Out on the wraparound observation deck, we were able to have a birds-eye view of Key West and to the Caribbean Sea. You can see from my photo below just how far the lighthouse stands from the shoreline.

The 360° view from the Key West Lighthouse is the best way to see the entire city all at once

After visiting the Keeper’s Quarters Museum, I thought back to my climb up and down the stairs in the lighthouse. The lighthouse keepers (most of whom would have been wearing long, full skirts) made that climb several times a day hauling fuel for the light. Imagine doing that in a hurricane, with wind whipping around and through the structure!

I left with a new appreciation for the brave men and women who dedicated their lives to keeping ships and their crews safe from harm.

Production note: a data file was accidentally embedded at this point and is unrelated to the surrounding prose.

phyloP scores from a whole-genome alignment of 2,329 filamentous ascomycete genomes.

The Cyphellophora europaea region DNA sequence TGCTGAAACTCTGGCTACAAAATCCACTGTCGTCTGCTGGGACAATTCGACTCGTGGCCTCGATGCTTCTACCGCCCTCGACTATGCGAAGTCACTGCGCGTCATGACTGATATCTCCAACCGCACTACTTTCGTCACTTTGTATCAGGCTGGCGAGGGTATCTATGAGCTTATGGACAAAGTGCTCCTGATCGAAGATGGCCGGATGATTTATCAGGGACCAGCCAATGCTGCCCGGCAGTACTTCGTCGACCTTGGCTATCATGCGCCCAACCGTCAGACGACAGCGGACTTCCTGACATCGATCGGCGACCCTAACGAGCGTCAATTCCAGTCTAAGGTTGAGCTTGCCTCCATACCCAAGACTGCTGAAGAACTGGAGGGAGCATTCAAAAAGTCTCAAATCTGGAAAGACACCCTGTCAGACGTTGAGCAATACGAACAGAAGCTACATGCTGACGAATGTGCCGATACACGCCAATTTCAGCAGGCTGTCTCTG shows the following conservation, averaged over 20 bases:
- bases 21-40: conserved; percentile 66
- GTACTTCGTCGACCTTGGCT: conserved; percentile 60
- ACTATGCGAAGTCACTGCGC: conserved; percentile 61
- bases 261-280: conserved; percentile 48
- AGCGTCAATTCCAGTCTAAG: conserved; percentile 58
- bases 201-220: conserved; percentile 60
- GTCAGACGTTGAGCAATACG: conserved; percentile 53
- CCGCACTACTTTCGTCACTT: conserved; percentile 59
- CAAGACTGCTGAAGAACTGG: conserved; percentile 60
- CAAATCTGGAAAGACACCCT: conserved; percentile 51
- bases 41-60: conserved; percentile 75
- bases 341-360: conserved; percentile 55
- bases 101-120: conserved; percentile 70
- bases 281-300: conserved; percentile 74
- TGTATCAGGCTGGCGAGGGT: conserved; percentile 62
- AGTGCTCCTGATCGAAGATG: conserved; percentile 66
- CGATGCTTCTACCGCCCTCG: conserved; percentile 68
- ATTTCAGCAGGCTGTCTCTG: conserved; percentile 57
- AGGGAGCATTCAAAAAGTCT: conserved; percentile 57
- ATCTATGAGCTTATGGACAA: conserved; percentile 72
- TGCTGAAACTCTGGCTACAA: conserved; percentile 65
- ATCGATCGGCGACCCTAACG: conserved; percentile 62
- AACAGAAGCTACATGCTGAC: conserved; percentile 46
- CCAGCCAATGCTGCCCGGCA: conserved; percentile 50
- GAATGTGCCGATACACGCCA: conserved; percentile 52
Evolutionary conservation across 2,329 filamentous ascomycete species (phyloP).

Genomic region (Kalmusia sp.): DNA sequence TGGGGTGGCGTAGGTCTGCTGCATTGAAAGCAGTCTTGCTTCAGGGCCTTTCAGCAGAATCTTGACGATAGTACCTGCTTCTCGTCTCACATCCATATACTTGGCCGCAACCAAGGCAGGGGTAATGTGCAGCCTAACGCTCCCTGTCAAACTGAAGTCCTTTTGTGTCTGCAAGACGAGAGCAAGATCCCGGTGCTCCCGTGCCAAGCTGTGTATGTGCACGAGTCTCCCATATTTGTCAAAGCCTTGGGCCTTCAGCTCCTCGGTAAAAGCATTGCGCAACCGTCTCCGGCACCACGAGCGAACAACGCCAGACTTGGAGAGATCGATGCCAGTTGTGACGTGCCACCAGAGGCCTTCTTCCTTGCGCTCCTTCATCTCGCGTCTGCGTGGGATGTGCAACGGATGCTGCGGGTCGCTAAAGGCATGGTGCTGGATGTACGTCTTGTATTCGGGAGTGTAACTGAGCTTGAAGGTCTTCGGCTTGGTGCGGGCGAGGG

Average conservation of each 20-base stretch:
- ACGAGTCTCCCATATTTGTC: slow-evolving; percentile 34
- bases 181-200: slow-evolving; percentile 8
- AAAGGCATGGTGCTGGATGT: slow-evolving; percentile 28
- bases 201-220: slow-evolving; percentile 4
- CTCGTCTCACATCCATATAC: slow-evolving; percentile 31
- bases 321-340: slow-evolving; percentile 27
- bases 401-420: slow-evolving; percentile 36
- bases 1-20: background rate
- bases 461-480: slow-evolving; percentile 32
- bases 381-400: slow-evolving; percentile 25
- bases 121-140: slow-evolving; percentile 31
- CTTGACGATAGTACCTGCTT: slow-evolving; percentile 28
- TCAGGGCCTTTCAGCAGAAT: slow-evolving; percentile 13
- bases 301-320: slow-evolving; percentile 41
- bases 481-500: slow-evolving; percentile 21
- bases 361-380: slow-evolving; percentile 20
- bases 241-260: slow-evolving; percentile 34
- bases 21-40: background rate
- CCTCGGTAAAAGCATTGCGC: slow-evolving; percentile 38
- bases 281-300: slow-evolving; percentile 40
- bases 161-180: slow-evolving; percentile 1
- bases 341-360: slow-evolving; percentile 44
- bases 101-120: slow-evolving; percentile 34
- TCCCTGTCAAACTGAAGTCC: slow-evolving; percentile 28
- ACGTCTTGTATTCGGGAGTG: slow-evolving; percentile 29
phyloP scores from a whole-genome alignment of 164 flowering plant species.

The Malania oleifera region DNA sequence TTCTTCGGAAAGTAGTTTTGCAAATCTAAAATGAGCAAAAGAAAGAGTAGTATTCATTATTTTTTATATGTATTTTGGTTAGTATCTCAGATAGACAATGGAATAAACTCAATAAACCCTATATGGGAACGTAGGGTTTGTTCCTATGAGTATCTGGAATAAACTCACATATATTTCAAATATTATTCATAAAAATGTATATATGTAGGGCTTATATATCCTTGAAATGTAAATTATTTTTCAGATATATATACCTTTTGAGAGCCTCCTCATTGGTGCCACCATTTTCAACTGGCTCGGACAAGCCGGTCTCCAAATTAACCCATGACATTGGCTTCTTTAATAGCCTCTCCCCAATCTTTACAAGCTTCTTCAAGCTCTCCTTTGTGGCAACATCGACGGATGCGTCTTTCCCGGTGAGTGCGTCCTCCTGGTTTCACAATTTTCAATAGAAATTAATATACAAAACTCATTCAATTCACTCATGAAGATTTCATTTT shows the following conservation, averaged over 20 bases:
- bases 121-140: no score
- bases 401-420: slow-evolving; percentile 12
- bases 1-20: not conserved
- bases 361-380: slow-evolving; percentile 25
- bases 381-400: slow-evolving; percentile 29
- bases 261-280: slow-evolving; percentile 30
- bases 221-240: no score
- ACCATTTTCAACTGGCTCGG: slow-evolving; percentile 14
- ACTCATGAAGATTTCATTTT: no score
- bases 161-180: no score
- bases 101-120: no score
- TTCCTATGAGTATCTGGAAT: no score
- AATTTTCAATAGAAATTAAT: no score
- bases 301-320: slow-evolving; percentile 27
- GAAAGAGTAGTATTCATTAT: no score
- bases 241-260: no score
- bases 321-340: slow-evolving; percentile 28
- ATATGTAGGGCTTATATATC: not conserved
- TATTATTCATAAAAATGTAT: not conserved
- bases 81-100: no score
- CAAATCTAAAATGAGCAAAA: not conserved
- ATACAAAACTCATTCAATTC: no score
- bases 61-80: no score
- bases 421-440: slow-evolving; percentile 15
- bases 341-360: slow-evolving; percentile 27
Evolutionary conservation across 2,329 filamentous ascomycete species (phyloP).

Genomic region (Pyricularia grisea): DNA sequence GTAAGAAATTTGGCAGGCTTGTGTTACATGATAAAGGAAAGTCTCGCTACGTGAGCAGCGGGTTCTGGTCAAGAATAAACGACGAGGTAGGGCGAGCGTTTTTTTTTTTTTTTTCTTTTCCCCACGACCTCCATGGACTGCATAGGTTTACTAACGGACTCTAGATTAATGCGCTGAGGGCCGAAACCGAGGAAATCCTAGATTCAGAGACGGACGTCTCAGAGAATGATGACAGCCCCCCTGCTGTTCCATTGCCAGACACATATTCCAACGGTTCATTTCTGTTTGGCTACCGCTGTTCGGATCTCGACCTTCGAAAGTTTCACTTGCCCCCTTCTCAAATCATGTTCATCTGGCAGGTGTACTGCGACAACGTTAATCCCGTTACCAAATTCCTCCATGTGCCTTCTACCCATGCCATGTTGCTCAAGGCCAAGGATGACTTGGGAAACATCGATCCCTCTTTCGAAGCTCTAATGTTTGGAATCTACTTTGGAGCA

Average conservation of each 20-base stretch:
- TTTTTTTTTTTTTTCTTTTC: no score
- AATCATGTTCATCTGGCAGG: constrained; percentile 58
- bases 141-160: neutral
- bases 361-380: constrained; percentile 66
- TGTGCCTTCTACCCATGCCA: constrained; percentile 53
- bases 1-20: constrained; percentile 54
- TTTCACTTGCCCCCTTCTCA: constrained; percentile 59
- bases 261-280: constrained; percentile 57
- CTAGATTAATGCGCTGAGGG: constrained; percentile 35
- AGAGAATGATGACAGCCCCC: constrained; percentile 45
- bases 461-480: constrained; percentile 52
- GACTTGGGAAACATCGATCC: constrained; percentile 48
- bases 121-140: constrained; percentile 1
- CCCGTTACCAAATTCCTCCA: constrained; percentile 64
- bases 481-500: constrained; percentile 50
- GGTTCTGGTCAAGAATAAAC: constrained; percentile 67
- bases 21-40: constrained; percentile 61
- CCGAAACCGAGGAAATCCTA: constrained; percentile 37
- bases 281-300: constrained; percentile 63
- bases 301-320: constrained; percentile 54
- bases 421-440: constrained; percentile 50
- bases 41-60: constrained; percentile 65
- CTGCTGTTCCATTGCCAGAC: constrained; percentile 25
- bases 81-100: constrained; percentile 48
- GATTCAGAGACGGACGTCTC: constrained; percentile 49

Admission to the Key West Lighthouse and Keeper’s Quarters Museum

The Key West Lighthouse is located at 938 Whitehead Street, diagonally across the street from the Ernest Hemingway House. It’s open daily from 9:30 AM until 4:30 PM, and is only closed on Christmas.

Admission to access both the lighthouse and museum is $12 for adults, $5 for children age 6 and up, and free for kids under 6. Students with a valid ID are $5, and seniors 62+ are $9. The museum accepts both cash and credit cards.

Have you visited the Key West Lighthouse and Keeper’s Quarters Museum? Let me know in the comments below!

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About the Author

Carrie Ann is the founder of Should Be Cruising and a lifelong travel fanatic. A former flight attendant, she now prefers cruise ships over airplanes and spends several months each year cruising and exploring cruise ports. Facebook | Instagram